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Take a look, it’s in a book……somewhere

This is a self-indulgent post in which  I record my reading list ( read, reading, and to be read);  consider how far I have travelled without leaving home; and  note very briefly what knowledge, useful or otherwise,   I have learned on my literary tour.

It is a post which is the equivalent of an entry I would have made in my version of a commonplace book, more than a decade ago, before the computer stole my soul.

READ (Where I have been; quite far it seems)

What I’ve learned:

Danger Music by Eddie Ayres

Music will out even in the most dreadful of circumstances, hence the establishment of the amazing Afghanistan National Institute of Music

 

 

The Wife’s Tale by Aida Edemariam

There is a rich tradition of poetry in Ethiopia, which is not well-known outside of Ethiopia. One particular  type of scholarly poetry is called q’ene and plays with the double meanings of words. It often introduces words from Ge’ez, the ancient Semitic language from which Amharic derives, now only used in the Ethiopian Orthodox church. So a q’ene will have a surface (wax) interpretation but also a deeper and richer (gold) meaning, giving it the title semenna worq (wax and gold).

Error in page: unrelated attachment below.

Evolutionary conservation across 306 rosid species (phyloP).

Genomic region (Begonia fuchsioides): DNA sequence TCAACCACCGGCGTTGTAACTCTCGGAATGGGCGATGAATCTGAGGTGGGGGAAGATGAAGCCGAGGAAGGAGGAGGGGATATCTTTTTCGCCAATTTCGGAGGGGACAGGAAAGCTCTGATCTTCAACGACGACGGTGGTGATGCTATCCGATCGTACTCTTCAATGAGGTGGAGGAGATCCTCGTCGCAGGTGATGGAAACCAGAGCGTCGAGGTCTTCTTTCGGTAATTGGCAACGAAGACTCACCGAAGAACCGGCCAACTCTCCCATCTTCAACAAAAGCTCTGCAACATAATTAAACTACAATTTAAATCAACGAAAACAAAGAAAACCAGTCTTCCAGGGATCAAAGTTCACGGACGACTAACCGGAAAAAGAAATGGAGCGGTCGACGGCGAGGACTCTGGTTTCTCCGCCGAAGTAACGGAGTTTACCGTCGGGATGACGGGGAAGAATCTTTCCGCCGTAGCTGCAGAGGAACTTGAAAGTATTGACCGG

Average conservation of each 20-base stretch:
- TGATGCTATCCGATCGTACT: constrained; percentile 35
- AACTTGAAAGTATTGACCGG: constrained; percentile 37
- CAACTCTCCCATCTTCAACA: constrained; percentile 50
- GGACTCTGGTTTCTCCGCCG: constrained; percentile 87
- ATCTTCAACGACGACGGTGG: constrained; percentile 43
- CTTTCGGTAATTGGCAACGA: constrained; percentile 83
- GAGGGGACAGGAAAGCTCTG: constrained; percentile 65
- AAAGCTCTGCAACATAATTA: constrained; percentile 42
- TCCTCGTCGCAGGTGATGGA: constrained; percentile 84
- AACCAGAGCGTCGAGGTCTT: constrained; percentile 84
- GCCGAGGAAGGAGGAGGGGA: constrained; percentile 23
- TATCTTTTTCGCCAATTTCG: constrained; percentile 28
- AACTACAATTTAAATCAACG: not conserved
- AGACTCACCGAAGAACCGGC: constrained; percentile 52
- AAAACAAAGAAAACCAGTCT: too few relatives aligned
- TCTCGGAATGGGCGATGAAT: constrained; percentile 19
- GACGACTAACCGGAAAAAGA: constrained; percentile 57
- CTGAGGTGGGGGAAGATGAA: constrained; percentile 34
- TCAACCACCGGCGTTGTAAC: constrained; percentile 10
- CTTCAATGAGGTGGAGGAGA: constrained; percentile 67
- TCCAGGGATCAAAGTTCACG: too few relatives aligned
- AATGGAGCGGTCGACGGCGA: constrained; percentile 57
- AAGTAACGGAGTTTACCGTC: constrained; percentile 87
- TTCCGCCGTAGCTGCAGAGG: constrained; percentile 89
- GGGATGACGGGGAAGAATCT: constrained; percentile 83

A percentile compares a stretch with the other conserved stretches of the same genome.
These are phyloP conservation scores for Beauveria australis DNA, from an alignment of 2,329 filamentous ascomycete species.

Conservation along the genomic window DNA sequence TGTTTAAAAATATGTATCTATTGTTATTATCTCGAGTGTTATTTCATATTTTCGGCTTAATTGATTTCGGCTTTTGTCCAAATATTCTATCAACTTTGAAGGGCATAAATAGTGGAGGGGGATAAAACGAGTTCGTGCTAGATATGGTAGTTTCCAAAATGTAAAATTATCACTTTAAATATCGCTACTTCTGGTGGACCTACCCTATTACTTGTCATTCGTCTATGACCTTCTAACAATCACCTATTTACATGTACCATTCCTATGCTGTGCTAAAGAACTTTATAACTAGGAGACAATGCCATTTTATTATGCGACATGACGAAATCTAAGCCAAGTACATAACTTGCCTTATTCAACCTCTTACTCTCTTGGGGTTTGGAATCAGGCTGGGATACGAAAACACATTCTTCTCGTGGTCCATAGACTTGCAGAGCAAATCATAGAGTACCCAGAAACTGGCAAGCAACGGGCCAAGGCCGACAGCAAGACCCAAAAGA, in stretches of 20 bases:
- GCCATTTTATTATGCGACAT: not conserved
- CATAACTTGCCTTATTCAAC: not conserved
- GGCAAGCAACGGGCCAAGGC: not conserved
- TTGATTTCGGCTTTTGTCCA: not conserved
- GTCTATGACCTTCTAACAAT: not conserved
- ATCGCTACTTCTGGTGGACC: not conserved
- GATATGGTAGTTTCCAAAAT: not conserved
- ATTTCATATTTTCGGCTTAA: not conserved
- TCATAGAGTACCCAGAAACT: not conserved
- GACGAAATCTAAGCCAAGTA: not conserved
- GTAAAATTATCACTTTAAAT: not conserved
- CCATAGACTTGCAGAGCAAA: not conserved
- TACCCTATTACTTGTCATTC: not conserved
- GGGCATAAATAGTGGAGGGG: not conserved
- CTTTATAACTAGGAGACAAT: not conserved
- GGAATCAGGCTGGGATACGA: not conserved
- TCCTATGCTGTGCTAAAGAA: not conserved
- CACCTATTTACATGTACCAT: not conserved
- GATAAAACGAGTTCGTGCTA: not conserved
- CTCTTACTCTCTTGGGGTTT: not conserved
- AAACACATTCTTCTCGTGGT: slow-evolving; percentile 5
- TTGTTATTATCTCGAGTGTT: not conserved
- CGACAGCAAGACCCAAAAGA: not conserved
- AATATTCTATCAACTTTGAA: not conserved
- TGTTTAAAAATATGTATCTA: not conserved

Classical Music by Joy Cowley

Some books choose you. After all what are the chances of reading your life, as it is unfolding,  in the first sentence of the first chapter of a book which you selected randomly from a pile of donated books ~”My father is dead and it is raining.” Thus it was on both counts.

The Thunderbolt Pony by Stacy Gregg

Reading about recent earthquakes on my home turf still makes my heart race.

The Kettle on the Fuchsia by Barbara Harper

I am a  wimp. I would have been a useless pioneer. And it was interesting to realise that a  lack of aeroplanes and fossil fuels was  never a barrier to travel.

Island of Shattered Dreams by Chantal Spitz

This book is available to us thanks to translation by Jean Anderson, founder of the New Zealand Centre for Literary Translation.  To understand each other we need to read each other.